New N.A. Idol dances her way to the top

  • Posted: 3/30/2013 5:23 PM
    6/1/2013 5:54 PM
New N.A. Idol dances her way to the top
Mary Tabor, a senior at North Augusta High School, dances her way to this year’s North Augusta Idol title, with a soundtrack of “This Woman’s Work.”

Mary Ann Tabor has a fresh highlight to add to the memories of her senior year at North Augusta High School, having danced her way to the winner of the 2013 North Augusta Idol title.

The annual talent show, a project of the North Augusta Cultural Arts Council, has had Tabor among its participants in each of its nine years.

"I've done it since the beginning - the very beginning," she confirmed. "I was in third grade."

Her performances in North Augusta Idol have included duets and solos, and her 2013 dance was a contemporary-style routine to the tune of "This Woman's Work," as sung by Maxwell.

The 18-year-old, whose parents are Pam and Billy Tabor, pointed out that her mom owns The Dance Shoppe on Edgefield Road, "so I've been dancing forever."

Tabor also won a new honor, receiving the Mim Woodring Award for Excellence, named in memory of the woman who directed the talent show for its first eight years. Woodring also was the founder and editor of The Star for around 50 years.

Rod Greeneway, introducing Tabor before her performance, noted that she was dedicating the dance to people suffering from cancer or affected by it.

"When I was really little, my mom had a little girl - a little dancer - and she went through chemo," she said, recalling a dance she did with the young cancer patient to the tune of "I Can Only Imagine," a song dealing with the idea of coming face to face with Jesus.

She said her plans for the immediate future include staying in the Central Savannah River Area at least for a while, to prepare for a career as a performer.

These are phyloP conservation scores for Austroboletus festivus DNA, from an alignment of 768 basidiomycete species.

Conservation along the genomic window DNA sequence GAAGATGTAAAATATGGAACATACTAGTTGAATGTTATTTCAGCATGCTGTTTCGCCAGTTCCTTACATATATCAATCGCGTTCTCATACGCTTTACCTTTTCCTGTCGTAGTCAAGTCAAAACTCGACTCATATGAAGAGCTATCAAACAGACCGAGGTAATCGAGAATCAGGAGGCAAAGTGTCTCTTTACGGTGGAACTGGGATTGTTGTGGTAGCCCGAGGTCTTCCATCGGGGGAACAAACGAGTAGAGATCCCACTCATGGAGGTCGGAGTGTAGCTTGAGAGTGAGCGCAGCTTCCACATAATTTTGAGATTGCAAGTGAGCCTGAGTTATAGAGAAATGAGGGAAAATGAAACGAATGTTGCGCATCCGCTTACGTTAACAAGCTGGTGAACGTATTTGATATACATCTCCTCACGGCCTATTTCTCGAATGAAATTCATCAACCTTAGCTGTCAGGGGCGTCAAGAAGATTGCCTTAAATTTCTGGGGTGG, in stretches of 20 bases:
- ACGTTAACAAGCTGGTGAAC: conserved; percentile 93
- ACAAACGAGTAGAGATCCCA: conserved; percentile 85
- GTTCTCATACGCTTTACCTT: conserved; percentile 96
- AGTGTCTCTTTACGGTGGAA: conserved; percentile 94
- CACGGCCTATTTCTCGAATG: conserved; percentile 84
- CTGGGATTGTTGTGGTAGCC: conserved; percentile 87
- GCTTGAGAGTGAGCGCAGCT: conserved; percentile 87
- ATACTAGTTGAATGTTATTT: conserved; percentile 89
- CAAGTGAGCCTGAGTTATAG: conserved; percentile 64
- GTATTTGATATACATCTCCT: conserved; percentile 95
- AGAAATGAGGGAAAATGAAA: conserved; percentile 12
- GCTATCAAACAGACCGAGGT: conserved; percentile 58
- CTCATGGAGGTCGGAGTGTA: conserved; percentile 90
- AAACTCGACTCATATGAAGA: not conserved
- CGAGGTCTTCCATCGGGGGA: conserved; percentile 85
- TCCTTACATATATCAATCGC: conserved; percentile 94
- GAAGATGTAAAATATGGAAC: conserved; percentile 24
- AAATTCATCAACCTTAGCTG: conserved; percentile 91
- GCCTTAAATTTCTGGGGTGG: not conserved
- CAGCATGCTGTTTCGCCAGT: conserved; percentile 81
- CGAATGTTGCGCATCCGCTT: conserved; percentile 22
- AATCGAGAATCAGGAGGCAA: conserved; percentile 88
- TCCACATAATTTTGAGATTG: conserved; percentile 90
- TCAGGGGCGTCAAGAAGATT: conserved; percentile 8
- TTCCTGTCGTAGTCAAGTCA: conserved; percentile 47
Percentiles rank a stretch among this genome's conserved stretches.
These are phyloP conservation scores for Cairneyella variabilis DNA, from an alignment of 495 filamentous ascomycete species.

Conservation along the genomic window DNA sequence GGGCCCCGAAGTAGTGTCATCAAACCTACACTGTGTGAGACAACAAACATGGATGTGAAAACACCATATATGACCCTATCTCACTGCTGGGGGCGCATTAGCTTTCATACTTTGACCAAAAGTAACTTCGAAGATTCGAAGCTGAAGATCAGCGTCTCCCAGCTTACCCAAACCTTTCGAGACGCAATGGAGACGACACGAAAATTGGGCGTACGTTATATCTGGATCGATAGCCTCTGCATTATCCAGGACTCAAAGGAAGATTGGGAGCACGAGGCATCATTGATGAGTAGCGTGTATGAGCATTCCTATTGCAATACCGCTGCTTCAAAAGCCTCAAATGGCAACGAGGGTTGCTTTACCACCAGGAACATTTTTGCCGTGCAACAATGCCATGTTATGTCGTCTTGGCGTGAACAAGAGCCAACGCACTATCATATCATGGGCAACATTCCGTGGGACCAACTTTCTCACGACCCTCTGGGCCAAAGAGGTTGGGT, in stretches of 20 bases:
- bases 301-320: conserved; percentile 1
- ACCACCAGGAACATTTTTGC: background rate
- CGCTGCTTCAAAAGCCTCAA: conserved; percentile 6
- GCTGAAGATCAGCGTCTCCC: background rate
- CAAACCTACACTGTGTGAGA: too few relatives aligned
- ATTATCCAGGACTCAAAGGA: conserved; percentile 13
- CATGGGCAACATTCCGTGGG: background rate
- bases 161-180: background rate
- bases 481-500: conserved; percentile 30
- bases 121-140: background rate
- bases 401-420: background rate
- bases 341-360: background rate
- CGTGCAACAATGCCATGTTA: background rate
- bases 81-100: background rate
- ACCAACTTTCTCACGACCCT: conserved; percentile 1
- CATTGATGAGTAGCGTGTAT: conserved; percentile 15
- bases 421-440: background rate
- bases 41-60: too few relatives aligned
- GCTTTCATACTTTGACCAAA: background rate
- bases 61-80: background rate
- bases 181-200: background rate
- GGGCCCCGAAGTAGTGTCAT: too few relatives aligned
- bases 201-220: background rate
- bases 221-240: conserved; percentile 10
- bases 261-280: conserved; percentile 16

"I want to dance, and I want to act because I've been in theater before, and ... I've been extras in movies. I love acting."

She plans to make a leap up the professional ladder as the financing and training become available, she said.

The show's other award-winners, among high-schoolers, included Juliann Loyd, who sang and accompanied herself on the piano to "Imagine." Second place went to Ariana Williams, who sang and played guitar to "Three Cheers Goodbye," a composition of her own. Both attend North Augusta High School.

Among middle-schoolers, the top prize went to Kevin Arnold, from North Augusta Middle. He sang "Bring Him Home." Second place went to a percussion quartet comprised of North Augusta Middle students Dylan Smith, Kyle Simpkins, Zach Mooney and Michael Nicholson. They played "How It Ends," an original composition. At the elementary level, first place went to Mossy Creek Elementary's Tyreek Jennings, who performed a dance routine to "Beat It," as sung by Michael Jackson. Heidi Coughenour, from Hammond Hill Elementary, sang "Castle on a Cloud," and finished second.

"It takes a lot of people to make it go," said Peggy Burnett, the show's coordinator. "Everyone did a super job. I thought the talent was excellent. It was all about the kids, and I thought they did a great job."

Burnett also mentioned the award in honor of Woodring, who was also known for decades as the owner and editor of The Star.

"If it hadn't been for her help, the show may not have lasted many years. We worked together on it," she said, noting that Burnett handled the organization and Woodring worked with the students.

The award, "based on excellence and attention to details and perfecting your art," will probably be annual. It was a surprise that the Woodring honor went to the same student who wound up winning the top performance prize, Burnett said.